After that, what we have to do the plants that we grow.Keep leafy herbs compact and productive by removing flower buds and picking regularly. Keep all pots well-watered and feed fruit or vegetables with a high potash feed when flowers form. Support aubergine and chilli peppers with canes to prevent the stems snapping under the weight of their fruit.
Last but not least, even if you may not have room for a vegetable patch or time for an allotment, but you can plant up pots from early spring onwards with edible crops and enjoy fresh, tasty, homegrown produce all summer. Lots of varieties are happy in pots if you look after them well.
See you on the next issue!

~ 6 Steps to Successful Speaking ~

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For this week issue, I have been asked to figure out something that related to communications and stuff like that. So, as I was reading the Academic Study Skill Text Book ( preparing for the Mid-Term Test next week )..suddenly, I found one article that I can share and post it to my blog. The article is " Six Steps to Successful Speaking."

As my friends and I will be taking IELTS which consists to 4 parts including speaking..the most crucial part I think..besides, I hope this article can help!

Much of what we have written about writing also applies to speaking in public. The major differenc,e, of course, is that you not only have to also have to present your thoughts to others. Successful speaking involves six fundamental steps:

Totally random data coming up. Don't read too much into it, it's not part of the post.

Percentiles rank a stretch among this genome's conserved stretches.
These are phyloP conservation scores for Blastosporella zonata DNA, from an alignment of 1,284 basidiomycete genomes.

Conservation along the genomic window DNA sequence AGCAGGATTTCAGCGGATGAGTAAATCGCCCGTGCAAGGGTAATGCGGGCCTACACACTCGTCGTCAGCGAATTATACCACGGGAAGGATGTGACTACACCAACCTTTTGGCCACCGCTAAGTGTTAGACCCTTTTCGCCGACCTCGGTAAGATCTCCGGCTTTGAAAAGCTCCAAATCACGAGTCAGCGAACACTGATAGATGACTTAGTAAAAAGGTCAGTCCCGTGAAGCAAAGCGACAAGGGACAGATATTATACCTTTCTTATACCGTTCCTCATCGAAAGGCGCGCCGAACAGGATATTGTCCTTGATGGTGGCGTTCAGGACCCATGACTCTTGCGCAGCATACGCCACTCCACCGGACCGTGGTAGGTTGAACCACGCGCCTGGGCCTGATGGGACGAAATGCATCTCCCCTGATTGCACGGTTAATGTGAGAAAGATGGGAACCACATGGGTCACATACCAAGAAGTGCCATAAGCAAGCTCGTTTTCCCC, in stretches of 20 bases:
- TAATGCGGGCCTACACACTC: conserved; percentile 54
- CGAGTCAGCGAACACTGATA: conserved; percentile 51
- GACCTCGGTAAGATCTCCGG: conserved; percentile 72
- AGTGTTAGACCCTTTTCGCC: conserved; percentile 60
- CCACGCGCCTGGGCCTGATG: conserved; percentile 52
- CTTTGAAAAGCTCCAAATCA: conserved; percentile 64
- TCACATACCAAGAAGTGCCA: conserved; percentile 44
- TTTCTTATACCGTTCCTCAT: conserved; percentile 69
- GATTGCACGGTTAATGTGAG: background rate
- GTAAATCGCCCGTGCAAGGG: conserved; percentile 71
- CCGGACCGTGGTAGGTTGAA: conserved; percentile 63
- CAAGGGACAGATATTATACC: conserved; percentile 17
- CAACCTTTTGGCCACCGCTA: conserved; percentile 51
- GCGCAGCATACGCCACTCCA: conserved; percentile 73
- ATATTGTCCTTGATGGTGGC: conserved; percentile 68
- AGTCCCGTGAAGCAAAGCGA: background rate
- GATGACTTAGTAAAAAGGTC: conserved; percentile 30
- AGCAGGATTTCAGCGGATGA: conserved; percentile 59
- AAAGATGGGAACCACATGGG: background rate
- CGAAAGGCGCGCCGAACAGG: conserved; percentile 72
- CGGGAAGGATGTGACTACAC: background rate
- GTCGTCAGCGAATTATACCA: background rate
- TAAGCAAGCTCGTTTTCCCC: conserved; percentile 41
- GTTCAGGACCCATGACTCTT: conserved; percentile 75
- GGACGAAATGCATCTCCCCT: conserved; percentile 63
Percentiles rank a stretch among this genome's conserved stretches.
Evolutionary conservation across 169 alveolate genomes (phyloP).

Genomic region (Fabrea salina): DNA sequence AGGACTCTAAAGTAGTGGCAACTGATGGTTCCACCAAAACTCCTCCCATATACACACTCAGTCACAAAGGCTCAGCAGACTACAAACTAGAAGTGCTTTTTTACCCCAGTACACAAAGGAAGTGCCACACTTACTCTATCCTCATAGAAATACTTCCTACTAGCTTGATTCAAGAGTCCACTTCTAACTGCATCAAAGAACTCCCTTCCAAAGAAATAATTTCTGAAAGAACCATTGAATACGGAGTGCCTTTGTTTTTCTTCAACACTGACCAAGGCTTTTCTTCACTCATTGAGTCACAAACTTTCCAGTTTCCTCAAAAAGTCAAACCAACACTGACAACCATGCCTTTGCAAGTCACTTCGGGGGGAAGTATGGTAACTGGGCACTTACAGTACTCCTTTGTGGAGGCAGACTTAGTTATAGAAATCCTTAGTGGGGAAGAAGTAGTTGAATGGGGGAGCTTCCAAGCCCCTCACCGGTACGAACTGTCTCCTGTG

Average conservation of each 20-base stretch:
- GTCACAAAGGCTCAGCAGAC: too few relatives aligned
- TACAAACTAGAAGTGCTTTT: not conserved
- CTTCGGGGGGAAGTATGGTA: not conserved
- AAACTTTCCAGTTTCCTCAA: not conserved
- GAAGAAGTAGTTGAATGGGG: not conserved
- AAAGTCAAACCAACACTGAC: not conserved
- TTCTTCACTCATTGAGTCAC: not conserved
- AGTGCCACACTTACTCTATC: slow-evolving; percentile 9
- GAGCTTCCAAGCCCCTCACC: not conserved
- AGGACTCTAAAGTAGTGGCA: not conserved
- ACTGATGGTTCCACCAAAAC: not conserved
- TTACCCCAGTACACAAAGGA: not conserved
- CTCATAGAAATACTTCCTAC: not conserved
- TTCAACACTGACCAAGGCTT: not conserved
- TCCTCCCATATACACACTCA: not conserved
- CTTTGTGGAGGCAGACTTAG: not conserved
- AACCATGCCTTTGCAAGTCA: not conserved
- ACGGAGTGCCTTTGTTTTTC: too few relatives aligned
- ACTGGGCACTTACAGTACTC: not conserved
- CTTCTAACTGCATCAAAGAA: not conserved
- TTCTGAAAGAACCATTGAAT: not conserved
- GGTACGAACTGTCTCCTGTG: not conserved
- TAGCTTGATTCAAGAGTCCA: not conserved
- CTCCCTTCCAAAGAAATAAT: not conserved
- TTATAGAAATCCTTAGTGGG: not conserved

Step 1 : Clarify your objective
>>>Begin by identifying what you want to accomplish.

Step 2 : Analyze your audience
>>>You need to understand the people you'll be talking to and you have to ask yourself some questions that helps you to understand and analyze the data perfectly.

Step 3 : Collect and organize your information.
>>>Now comes the critical part of the process:building your presentation by selecting and arranging blocks of information. One useful analogy is to think of yourself as guiding through the maze of ideas they already have to the new knowledge, attitudes, and beliefs you would like them to have.

Step 4 : Choose your visual aids.
>>>When visual aids are added to presentations, listeners can absorb 35% more information-and over time they can recall 55% more. You may choose to prepare a chart, show a video clip, write on the board, or distribute handouts. You may also use your computer to prepare overhead transparencies or dynamic PowerPoint presentations.

Step 5 : Prepare your notes.
>>>The best speaking aid is a minimal outline, carefully prepared, from which you can speak extemporaneously. You will rehearse thoroughly in advance. But because you are speaking from brief notes, your choice of words will be slightly different each time you give your presentation, causing you to sound prepared but natural. You may wish to use note cards, because they are unobtrusive. After you become more experienced, you may want to let your visual serve as notes. A handout or PowerPoint slide listing key points may also serve as your basic outline. Eventually, you may find you no longer need notes.

Step 6 : Practice your delivery.
>>>As you rehearse, form a mental image of success rather than failure.Practice your presentation aloud several times beforehand to harness that energy-producing anxiety.Practice before an audience-your roommate, a friend, your dog, even the mirror.Talking to something or someone helps simulate the distractions listeners cause.If you ask your practice audience to critique you, you'll have some idea of what changes you might make.

So, thats all for now..nice to see you soon in the next upcoming issue!!!

Critical Thinking,

10:45 PM Edit This 0 Comments »